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A Primer on the Tree of Life (Part 4): Homology in Crisis

Casey Luskin

Note: This is Part 4 in a 5-part series titled “A Primer on the Tree of Life.” Read Part 1 here, Part 2 here, Part 3 here, and Part 5 here. The full article can be found, here.

Homology in Crisis
As Mayr suggests, there are other examples where genetic similarity appears in unexpected places. Biologically functional similarity that is thought to be the result of inheritance from a common ancestor is called “homology.”

The concept of “homology” has been thrown into a crisis via observations, like those of Mayr, that the same genes control the growth of non-homologous body parts. Pax-6 is just one example. Another is the fact that the same gene controls the development of limbs in widely diverse types organisms that have wholly different types of limbs, where their common ancestor is not thought to have a common type of limb.14

The methodology used to infer homology was also challenged when it was discovered that different developmental pathways control the growth of body parts otherwise thought to be homologous. As the textbook Explore Evolution observes:

In sharks, for example, the gut develops from cells in the roof of the embryonic cavity. In lampreys, the gut develops from cells on the floor of the cavity. And in frogs, the gut develops from cells from both the roof and the floor of the embryonic cavity. This discovery–that homologous structures can be produced by different developmental pathways–contradicts what we would expect to find if all vertebrates share a common ancestor. … To summarize, biologists have made two discoveries that challenge the argument from anatomical homology. The first is that the development of homologous structures can be governed by different genes and can follow different developmental pathways. The second discovery, conversely, is that sometimes the same gene plays a role in producing different adult structures. Both of these discoveries seem to contradict neo-Darwinian expectations.15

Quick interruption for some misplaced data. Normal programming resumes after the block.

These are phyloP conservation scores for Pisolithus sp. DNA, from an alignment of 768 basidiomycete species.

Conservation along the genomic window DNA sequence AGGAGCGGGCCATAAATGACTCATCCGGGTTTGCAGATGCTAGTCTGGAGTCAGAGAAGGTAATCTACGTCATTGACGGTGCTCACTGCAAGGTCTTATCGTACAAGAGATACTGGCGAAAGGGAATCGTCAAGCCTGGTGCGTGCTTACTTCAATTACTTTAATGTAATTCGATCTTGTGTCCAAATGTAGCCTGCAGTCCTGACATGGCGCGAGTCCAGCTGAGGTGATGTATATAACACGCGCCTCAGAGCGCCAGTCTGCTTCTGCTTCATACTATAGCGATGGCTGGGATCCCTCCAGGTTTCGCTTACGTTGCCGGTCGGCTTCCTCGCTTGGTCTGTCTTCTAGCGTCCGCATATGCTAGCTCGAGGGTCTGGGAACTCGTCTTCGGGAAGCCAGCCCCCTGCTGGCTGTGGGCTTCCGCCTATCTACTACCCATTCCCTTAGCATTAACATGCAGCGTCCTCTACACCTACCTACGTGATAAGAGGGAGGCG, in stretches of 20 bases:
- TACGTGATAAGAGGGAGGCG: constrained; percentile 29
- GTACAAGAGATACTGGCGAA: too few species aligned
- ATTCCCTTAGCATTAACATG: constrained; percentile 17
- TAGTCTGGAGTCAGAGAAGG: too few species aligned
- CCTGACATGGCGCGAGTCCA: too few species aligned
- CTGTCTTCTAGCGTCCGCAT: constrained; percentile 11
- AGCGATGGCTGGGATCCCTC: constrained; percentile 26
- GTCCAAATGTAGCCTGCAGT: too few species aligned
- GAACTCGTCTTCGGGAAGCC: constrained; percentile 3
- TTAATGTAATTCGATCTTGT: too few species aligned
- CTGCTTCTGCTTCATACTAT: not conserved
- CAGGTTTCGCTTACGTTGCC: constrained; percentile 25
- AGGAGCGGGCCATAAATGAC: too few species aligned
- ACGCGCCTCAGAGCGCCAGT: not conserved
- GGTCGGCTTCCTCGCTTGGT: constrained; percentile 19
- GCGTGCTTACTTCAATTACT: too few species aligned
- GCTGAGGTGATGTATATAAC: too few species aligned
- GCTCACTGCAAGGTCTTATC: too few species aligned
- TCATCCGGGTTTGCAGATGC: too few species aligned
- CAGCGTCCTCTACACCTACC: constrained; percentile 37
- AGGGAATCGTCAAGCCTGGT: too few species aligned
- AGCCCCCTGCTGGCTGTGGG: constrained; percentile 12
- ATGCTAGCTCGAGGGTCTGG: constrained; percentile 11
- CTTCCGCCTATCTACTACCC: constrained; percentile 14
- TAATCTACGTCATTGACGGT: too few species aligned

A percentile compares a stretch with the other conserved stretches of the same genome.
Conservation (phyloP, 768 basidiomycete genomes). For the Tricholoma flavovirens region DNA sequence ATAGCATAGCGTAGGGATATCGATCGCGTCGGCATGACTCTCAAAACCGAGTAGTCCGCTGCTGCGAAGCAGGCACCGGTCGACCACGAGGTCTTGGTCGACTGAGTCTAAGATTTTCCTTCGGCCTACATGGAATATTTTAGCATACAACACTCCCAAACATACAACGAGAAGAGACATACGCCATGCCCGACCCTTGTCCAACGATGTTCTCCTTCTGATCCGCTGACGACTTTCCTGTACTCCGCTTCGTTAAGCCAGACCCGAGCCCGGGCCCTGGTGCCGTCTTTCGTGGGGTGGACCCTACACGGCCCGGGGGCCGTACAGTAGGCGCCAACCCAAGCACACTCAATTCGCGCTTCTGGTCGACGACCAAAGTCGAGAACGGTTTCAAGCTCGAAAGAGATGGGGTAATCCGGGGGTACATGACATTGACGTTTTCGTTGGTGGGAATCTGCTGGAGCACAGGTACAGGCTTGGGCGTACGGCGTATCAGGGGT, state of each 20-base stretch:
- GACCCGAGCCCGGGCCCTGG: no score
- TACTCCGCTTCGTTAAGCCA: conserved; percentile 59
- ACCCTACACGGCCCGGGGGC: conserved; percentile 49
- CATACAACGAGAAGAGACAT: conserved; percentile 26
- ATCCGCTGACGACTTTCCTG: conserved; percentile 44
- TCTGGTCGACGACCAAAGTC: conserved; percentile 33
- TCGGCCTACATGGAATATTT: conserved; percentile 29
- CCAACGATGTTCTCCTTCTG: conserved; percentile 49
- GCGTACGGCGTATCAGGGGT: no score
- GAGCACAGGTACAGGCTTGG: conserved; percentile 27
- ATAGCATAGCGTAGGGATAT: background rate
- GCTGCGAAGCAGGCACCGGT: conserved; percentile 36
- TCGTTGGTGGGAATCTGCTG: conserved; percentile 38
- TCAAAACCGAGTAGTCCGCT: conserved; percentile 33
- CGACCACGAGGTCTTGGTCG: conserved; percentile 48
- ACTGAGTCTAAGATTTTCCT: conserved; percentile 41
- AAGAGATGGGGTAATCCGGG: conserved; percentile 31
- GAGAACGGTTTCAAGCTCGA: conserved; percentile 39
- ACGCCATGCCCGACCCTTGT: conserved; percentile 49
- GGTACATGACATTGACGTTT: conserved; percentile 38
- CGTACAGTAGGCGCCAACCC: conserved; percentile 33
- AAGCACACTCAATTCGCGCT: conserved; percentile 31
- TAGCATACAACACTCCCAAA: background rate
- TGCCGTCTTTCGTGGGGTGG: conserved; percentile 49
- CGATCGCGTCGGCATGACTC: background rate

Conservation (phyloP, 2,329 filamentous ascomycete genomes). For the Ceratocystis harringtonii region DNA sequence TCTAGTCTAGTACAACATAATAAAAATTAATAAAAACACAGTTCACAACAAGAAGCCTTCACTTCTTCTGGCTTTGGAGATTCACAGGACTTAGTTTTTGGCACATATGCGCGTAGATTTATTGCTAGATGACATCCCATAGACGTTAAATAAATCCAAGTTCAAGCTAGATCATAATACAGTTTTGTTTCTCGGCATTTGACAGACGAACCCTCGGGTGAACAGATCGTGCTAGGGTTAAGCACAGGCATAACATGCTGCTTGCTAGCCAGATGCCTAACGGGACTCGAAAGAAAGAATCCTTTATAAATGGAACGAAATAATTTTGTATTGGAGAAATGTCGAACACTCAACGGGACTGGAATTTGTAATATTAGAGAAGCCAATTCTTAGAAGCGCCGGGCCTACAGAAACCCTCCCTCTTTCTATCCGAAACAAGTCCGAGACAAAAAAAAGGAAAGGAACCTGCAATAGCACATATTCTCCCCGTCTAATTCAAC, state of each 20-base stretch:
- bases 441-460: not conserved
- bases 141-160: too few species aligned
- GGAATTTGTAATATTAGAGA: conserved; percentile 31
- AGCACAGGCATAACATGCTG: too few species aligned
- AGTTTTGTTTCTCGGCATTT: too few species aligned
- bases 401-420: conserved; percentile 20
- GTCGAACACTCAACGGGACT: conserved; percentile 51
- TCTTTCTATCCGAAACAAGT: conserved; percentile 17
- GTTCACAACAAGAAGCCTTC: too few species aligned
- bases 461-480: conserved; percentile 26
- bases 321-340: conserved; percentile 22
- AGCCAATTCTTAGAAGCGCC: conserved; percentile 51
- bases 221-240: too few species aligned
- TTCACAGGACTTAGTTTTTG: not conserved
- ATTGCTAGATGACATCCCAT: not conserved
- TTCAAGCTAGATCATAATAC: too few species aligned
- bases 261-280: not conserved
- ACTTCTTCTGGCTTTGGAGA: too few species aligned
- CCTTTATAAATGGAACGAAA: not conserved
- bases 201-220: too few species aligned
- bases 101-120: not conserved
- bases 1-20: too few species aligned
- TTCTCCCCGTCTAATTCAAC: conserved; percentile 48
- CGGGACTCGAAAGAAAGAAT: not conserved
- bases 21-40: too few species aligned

Perhaps this evidence is just the result of what Mayr called “hidden potentials of the genotype,” or perhaps it contradicts neo-Darwinian expectations because neo-Darwinism is wrong.

References Cited:
[14.] Paul Nelson and Jonathan Wells, “Homology in Biology,” in Darwinism, Design, and Public Education, John Angus Campbell and Stephen C. Meyer eds. (East Lansing: Michigan State University Press, 2003).
[15.] Stephen C. Meyer, Scott Minnich, Jonathan Moneymaker, Paul A. Nelson, and Ralph Seelke, Explore Evolution: The Arguments For and Against Neo-Darwinism, pgs. 44-45 (Hill House, 2007).”

 

Casey Luskin

Associate Director, Center for Science and Culture
Casey Luskin is a geologist and an attorney with graduate degrees in science and law, giving him expertise in both the scientific and legal dimensions of the debate over evolution. He earned his PhD in Geology from the University of Johannesburg, and BS and MS degrees in Earth Sciences from the University of California, San Diego, where he studied evolution extensively at both the graduate and undergraduate levels. His law degree is from the University of San Diego, where he focused his studies on First Amendment law, education law, and environmental law.

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